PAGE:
Java adds byte and boolean primitive types to the standard set of C types. In addition, it strictly defines the size and signedness of its types. In C, an int may be 16, 32, or 64 bits, and a char may act signed or unsigned depending on the platform. Not so in Java. In C, an uninitialized local variable usually has garbage as its value. In Java, all variables have guaranteed default values, though the compiler may warn you in places where you rely, accidentally or not, on these default values. Table 2.2 lists Java's primitive data types. The subsections below provide details about these types.
boolean values are not integers, may not be treated as integers, and may never be cast to or from any other type. To perform C-style conversions between a boolean value b and an int i, use the following code:
b = (i != 0); // integer-to-boolean: non-0 -> true; 0 -> false; i = (b)?1:0; // boolean-to-integer: true -> 1; false -> 0;
char values represent characters. Character literals may appear in a Java program between single quotes. For example:
char c = 'A';
All of the standard C character escapes, as well as Unicode escapes, are also supported in character literals. For example:
char newline = '\n', apostrophe = '\", delete = '\377', aleph='\u05D0';
Values of type char do not have a sign. If a char is cast to a byte or a short, a negative value may result.
The char type in Java holds a two-byte Unicode character. While this may seem intimidating to those not familiar with Unicode and the techniques of program internationalization, it is in fact totally transparent. Java does not provide a way to compute the size of a variable, nor does it allow any sort of pointer arithmetic. What this means is that if you are only using ASCII or Latin-1 characters, there is no way to distinguish a Java char from a C char.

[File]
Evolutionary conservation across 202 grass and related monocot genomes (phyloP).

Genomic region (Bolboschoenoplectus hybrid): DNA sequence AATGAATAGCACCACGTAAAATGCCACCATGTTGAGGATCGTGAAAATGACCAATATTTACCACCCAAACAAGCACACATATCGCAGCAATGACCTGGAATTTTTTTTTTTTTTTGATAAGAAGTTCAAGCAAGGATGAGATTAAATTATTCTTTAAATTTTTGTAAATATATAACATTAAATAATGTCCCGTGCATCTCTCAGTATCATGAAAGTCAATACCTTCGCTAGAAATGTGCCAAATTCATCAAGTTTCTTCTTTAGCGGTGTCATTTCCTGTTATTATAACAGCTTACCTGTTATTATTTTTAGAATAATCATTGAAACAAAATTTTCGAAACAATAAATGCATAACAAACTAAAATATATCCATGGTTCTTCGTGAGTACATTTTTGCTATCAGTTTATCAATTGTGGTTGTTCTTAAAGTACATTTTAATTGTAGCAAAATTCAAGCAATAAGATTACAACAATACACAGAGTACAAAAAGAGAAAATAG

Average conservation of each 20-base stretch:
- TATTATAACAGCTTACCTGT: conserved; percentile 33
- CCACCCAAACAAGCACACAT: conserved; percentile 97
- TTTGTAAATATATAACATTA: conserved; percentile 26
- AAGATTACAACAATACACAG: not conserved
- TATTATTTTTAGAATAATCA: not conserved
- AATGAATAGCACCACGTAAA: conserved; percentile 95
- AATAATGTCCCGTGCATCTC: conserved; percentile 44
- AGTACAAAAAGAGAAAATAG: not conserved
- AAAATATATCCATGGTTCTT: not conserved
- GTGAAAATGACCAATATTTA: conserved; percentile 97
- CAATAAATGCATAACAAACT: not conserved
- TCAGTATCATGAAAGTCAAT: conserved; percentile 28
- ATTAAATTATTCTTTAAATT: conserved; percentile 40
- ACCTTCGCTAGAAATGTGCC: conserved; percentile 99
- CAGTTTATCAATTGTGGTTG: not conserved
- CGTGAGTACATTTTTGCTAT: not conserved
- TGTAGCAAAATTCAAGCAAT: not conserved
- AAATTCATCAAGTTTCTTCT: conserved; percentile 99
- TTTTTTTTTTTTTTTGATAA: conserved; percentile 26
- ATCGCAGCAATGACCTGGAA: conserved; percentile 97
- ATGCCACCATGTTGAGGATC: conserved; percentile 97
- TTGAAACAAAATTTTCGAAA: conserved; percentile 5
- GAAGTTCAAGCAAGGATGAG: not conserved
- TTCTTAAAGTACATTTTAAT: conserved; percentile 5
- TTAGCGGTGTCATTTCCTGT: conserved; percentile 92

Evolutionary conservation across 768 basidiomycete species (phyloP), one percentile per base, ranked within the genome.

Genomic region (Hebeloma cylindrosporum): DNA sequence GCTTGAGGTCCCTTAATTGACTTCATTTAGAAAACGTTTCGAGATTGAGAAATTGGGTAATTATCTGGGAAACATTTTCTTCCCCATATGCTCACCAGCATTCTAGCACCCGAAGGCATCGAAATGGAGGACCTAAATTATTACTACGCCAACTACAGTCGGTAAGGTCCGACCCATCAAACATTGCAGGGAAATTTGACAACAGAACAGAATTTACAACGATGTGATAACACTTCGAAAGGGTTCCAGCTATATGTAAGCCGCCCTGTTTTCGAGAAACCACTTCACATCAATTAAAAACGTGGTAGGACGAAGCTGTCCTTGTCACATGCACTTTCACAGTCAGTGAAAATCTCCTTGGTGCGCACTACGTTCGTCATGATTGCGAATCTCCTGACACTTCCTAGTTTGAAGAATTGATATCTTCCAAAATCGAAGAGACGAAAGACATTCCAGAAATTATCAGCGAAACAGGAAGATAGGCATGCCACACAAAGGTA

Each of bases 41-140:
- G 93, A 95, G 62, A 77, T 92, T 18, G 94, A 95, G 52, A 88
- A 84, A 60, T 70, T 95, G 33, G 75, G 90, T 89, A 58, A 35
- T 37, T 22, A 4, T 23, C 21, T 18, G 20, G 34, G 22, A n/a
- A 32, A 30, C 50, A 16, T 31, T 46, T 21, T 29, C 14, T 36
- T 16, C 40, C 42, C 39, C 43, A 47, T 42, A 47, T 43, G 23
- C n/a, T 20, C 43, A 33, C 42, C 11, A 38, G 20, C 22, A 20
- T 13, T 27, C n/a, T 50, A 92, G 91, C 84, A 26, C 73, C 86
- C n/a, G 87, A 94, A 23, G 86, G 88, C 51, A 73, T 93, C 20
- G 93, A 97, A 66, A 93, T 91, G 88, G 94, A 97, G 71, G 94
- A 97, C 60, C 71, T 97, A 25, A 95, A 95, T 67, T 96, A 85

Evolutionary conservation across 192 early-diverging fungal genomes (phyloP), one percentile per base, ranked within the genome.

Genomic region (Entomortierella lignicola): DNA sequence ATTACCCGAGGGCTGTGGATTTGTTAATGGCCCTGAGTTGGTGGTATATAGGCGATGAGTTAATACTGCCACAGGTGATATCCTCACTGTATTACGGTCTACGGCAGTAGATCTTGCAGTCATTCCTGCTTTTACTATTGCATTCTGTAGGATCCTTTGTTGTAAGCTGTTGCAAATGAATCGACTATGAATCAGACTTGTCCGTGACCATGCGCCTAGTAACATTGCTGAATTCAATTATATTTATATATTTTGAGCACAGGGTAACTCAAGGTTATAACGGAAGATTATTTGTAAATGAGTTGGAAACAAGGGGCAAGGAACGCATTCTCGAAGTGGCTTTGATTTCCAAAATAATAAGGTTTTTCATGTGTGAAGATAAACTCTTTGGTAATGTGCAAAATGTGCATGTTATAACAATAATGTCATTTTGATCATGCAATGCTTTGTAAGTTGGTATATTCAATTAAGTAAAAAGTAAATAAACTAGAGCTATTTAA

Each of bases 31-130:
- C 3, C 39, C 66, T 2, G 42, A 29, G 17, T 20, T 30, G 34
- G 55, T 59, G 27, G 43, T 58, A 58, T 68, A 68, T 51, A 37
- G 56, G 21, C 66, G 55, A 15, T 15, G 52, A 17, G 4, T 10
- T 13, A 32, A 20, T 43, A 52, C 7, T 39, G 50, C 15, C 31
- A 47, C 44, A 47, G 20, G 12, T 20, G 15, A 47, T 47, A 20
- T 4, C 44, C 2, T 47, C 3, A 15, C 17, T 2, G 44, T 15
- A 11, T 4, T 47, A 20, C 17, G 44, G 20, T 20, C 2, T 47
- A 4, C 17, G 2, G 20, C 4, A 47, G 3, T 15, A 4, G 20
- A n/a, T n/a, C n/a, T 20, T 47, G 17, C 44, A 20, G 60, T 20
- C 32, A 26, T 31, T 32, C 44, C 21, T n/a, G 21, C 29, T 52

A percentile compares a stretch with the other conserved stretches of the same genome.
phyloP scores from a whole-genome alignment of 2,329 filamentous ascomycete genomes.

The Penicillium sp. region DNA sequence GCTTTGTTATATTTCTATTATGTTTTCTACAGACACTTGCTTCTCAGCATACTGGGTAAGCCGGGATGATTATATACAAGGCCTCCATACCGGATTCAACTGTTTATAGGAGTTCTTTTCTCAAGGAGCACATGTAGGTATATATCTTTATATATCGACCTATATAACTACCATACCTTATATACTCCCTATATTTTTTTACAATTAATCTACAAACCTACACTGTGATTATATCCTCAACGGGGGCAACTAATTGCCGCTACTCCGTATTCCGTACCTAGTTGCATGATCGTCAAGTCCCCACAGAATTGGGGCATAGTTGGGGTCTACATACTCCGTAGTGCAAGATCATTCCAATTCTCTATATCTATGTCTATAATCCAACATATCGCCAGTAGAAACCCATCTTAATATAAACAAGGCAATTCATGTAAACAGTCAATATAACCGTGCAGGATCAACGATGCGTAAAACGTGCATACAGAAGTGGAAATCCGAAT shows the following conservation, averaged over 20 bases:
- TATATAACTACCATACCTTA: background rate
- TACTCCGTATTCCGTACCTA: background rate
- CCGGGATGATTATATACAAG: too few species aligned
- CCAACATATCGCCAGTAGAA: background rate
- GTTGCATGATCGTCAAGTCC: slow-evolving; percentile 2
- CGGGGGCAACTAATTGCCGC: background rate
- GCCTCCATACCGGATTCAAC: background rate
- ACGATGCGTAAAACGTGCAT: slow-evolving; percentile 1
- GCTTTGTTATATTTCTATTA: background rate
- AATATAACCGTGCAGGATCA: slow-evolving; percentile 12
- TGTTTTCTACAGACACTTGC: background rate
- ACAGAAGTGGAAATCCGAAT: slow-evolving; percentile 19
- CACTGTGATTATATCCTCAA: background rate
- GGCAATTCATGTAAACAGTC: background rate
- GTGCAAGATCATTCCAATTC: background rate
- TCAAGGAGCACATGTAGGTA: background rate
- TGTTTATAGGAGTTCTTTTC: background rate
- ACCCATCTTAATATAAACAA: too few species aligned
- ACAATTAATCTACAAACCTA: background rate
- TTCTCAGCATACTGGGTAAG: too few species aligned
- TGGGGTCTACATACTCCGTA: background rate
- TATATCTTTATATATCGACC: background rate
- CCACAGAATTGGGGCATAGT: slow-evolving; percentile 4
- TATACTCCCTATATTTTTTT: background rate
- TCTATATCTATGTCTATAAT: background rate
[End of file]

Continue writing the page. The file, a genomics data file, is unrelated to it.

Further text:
The integral types in Java are byte, short, char, int, and long. Literals for these types are written just as they are in C. All integral types, other than char, are signed. There is no unsigned keyword as there is in C. It is not legal to write long int or short int as it is in C. A long constant may be distinguished from other integral constants by appending the character l or L to it.
Integer division by zero or modulo zero causes an ArithmeticException to be thrown. 
The floating-point types in Java are float and double. Literals for these types are written just as they are in C. Literals may be specified to be of type float by appending an f or F to the value; they may be specified to be of type double by appending a d or D.
float and double types have special values that may be the result of certain floating-point operations: positive infinity, negative infinity, negative zero and not-a-number. The java.lang.Float and java.lang.Double classes define some of these values as constants: POSITIVE_INFINITY, NEGATIVE_INFINITY, and NaN.
NaN is unordered--comparing it to any other number, including itself, yields false. Use Float.isNaN() or Double.isNaN() to test for NaN. Negative zero compares equal to regular zero (positive zero), but the two zeros may be distinguished by division: one divided by negative zero yields negative infinity; one divided by positive zero yields positive infinity.
Floating-point arithmetic never causes exceptions, even in the case of division by zero.
Strings in Java are not a primitive type, but are instances of the String class. However, because they are so commonly used, string literals may appear between quotes in Java programs, just as they do in C. When the compiler encounters such a string literal, it automatically creates the necessary String object.